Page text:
The reason Walter Hartright is on his way to see Count Fairlie at Limmeridge House is that the count has hired him to serve as an art teacher for one of his nieces; evidently, Hartright is a painter of some renown. The artist’s first impressions of the castle and its denizens are predictably disconcerting. Niece Marian Halcombe (Alexis Smith, from The Smiling Ghost and The Little Girl Who Lives Down the Lane)— not the one Hartright is here to teach— seems decent enough, but her uncle the count could best be described as Poe’s Roderick Usher exaggerated to the point of parody. He has one of those ever-popular nervous afflictions that render his senses so acute that any but the dimmest light and quietest sounds are intolerable to him, and he protests constantly that his health would be wrecked by any sort of excitement. Fairlie also has a houseguest, longtime family friend Count Alessandro Fosco (Sydney Greenstreet), whom Hartright recognizes as one of the men inside the coach he encountered on the road a little while ago. This revelation is made doubly suspicious by the fact that Fosco makes a point of questioning him once again about the woman in white the moment Marian is out of earshot.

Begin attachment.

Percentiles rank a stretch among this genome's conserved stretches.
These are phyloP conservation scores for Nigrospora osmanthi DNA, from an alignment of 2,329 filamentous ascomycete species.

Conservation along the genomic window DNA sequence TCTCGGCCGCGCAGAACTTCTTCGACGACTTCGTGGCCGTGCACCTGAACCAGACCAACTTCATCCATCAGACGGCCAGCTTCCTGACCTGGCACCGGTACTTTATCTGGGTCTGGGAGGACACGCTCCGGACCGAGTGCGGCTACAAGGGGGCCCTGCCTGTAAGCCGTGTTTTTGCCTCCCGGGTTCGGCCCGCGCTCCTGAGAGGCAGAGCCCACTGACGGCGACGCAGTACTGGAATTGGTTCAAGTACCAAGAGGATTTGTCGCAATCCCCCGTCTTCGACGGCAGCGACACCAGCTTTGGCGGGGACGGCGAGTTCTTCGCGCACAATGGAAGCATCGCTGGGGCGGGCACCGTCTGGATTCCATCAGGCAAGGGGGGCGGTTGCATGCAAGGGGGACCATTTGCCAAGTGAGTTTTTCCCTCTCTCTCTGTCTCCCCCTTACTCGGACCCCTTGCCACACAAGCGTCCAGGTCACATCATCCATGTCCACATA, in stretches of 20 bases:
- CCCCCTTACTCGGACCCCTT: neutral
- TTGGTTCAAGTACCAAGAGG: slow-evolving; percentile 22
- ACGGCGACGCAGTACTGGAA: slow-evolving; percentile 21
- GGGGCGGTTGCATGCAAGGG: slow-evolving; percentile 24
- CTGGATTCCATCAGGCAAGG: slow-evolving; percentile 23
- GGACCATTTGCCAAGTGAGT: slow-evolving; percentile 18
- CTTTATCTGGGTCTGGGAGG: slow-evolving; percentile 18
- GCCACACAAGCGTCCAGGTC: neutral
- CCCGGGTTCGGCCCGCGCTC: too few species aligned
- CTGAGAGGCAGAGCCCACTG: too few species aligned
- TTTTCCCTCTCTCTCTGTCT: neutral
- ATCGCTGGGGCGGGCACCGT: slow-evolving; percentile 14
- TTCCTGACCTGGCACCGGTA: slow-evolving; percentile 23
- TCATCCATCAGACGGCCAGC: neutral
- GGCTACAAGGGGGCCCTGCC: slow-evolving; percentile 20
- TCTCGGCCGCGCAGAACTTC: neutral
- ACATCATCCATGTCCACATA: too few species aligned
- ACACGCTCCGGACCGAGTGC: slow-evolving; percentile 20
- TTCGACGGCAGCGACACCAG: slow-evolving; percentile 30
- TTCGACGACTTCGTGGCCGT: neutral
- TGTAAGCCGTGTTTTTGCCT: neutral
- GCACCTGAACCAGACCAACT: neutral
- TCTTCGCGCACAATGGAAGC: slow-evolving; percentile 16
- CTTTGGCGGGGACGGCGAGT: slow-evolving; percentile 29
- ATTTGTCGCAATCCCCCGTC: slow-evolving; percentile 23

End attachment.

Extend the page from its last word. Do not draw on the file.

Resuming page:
As for the mysterious woman, she becomes even more so the next morning, when Hartright discovers that she has a double. Fairlie’s other niece, Lauren (also Eleanor Parker)— this is the one he’s supposed to be teaching— looks so much like the woman in white that Hartright initially mistakes the girl for her. The subject comes up over breakfast, and Count Fosco seems inordinately perturbed when he hears Lauren blabbing about what her teacher saw on the road last night. An old maid’s reminiscence about a girl very similar to Lauren who lived briefly at the castle when Lauren was perhaps eight years old makes Walter even more curious. It has the same effect on Marian, too, for that matter, and she spends most of the following afternoon looking over her mother’s correspondence with Count Fairlie’s late wife, searching for any mention of such a child. Eventually, she turns up a letter in which her mother describes a girl named Ann Catherick, who seems a plausible match for both the child mentioned by the maid and the white-garbed woman Hartright met in the woods. But neither Marian nor Walter has much chance to study this letter, because it swiftly disappears into the possession of Count Fosco. I’m telling you, that man is no good.